UNU-INRA and the Ghana Climate Innovation Centre presented its findings on a project that focuses on how to improve the output of cultivating rice in the country while also reducing the carbon emissions within Ghana and beyond. The participants that gathered for the workshop came from varying entities such as Government, Academia and Agriculture to listen to and eventually discuss the findings of the project.
Professor S.G.K Adiku noted the concerns about the unpredictable weather patterns from concerned Farmers in the North of Ghana. He noted that they have to be precise in their planting to avoid their crops being destroyed by the floods caused by the rains or not receiving a decent amount of soil. Professor S.G.K Adiku also noted the need to investigate the farming equipment used to better understand the carbon emissions that come from cultivating rice.
Dr D.S MacCarthy called on researchers to find exact numbers to help farmers to predict trends in farming. This was a sentiment echoed by others in the discussions. Another sentiment that arose during discussions was the way fertilizer is managed. While some farmers confessed to using the soil elsewhere, Professor S.G.K Adiku advised against this citing that the nutrients will not be transported with the soil, thus making it redundant. A representative from the Ministry of Food and Agriculture named Kingsley echoed the same sentiments, stating that we can develop our own emission factors in order to directly measure Greenhouse Gases (GHG).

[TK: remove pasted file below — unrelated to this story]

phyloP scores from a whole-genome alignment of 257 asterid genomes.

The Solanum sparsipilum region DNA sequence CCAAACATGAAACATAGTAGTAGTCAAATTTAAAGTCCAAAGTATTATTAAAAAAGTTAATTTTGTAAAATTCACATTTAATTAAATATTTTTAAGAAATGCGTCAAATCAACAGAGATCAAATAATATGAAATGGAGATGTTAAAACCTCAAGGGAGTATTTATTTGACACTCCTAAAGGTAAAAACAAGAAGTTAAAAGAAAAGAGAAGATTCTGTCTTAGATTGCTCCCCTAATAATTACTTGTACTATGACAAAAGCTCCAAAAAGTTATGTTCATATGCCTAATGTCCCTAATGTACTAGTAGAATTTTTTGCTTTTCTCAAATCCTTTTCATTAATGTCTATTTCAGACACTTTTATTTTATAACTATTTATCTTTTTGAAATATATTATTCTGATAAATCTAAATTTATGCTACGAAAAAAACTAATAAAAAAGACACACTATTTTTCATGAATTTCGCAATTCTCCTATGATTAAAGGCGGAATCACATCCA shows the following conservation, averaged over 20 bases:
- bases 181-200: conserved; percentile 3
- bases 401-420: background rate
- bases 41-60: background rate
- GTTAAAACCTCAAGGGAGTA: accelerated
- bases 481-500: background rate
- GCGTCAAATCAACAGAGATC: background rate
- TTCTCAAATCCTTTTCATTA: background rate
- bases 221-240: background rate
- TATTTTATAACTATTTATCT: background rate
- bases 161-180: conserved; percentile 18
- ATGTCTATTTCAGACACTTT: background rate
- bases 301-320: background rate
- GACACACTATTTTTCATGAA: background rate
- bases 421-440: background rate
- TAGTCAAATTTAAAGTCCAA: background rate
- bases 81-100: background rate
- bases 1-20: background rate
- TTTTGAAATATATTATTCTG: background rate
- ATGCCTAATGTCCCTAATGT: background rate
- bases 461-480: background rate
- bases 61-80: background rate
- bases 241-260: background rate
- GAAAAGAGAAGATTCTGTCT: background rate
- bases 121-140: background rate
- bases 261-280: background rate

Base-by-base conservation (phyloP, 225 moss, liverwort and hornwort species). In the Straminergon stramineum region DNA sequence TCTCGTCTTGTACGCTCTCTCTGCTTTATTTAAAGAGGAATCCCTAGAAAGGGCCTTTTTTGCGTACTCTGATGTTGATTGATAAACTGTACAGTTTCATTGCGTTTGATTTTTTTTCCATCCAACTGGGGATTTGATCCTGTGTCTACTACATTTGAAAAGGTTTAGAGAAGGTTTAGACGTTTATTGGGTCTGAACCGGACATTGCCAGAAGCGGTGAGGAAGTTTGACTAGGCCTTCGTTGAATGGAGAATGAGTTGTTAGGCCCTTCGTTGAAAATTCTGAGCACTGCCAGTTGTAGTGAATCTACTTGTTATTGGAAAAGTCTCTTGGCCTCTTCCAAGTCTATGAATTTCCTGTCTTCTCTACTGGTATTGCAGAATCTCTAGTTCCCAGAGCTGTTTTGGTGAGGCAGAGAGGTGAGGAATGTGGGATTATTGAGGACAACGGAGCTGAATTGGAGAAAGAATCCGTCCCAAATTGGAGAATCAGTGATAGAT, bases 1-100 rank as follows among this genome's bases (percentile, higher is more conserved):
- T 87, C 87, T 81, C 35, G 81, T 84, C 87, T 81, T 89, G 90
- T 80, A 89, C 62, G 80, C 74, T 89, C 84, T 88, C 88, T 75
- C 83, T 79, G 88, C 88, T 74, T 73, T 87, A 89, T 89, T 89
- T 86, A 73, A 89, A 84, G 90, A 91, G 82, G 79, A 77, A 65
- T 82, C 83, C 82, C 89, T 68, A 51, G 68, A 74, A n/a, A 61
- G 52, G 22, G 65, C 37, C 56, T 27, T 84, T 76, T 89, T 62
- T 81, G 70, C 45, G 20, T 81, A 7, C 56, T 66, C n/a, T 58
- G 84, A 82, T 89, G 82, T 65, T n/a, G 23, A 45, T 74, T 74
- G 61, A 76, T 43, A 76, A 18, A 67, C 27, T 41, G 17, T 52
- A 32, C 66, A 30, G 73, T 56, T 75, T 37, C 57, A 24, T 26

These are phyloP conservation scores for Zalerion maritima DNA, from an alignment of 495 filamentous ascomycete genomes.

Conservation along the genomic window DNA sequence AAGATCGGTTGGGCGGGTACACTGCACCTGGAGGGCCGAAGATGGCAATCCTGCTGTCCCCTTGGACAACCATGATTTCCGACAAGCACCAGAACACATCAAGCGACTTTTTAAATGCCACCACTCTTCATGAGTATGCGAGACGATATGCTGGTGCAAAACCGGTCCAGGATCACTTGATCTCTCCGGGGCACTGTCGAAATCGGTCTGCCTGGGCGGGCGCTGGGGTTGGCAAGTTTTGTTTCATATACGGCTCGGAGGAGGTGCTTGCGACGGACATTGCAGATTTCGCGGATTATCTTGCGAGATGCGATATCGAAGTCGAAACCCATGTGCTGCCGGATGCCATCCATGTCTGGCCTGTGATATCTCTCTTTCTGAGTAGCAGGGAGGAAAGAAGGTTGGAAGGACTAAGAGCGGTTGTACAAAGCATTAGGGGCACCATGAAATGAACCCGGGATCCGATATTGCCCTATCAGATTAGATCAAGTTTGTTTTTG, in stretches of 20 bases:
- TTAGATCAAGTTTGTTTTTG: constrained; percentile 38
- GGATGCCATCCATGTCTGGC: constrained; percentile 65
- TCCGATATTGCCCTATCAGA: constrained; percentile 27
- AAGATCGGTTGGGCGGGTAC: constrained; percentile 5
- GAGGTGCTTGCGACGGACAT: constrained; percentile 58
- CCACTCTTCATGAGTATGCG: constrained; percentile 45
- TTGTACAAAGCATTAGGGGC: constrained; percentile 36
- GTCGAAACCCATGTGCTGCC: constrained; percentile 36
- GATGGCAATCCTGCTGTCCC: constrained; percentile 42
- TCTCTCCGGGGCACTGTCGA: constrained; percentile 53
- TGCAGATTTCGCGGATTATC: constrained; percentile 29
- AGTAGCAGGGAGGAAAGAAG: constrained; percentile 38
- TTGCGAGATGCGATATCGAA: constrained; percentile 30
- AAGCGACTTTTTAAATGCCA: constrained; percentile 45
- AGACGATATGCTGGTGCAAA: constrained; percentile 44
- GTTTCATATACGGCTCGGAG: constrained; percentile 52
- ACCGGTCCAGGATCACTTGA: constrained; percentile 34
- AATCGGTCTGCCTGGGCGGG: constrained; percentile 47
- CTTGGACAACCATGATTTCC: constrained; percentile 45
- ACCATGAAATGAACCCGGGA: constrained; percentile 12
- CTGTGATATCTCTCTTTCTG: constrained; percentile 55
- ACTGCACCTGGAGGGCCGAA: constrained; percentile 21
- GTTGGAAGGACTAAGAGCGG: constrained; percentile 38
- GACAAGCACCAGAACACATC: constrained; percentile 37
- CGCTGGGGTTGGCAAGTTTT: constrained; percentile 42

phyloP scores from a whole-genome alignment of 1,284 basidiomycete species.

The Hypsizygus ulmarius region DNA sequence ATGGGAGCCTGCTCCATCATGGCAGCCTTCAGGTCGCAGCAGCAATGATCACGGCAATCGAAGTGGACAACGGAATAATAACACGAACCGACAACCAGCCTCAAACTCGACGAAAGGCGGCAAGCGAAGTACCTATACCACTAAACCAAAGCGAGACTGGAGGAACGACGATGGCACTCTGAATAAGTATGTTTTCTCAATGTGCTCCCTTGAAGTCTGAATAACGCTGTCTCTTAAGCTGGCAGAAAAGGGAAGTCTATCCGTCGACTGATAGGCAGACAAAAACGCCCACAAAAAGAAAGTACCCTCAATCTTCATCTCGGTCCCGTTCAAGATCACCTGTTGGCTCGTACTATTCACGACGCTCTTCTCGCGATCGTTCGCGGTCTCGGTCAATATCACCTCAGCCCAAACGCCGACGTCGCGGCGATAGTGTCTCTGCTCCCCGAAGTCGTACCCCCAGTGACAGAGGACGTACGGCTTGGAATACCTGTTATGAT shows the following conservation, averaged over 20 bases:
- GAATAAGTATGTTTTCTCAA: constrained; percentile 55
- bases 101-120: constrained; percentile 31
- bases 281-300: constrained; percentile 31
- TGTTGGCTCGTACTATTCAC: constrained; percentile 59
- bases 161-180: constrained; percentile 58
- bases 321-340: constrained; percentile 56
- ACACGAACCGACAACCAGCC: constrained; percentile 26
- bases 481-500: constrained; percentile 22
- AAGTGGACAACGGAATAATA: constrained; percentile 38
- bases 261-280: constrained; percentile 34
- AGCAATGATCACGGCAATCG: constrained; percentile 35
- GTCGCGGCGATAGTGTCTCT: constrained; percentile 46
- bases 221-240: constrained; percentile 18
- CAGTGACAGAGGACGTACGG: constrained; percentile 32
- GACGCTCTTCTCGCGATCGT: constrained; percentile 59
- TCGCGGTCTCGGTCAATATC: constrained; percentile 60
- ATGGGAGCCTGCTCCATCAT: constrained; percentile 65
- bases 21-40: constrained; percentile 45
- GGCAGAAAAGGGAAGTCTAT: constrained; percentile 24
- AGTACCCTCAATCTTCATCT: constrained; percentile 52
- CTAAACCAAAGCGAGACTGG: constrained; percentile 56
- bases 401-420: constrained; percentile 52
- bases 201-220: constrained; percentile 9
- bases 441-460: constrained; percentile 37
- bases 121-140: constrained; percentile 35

When discussing policy creation and amendment, the main focus was on the concept of crop residue management and bio-charring. The participants realized the need to promote bio-charring in order to prevent the stripping of the soil’s nutrients, or the creation of methane. The participants also agreed to use different methods of applying fertilizer such as applying into the ground as well as looking into growing other varieties of rice that would emit less Greenhouse Gases.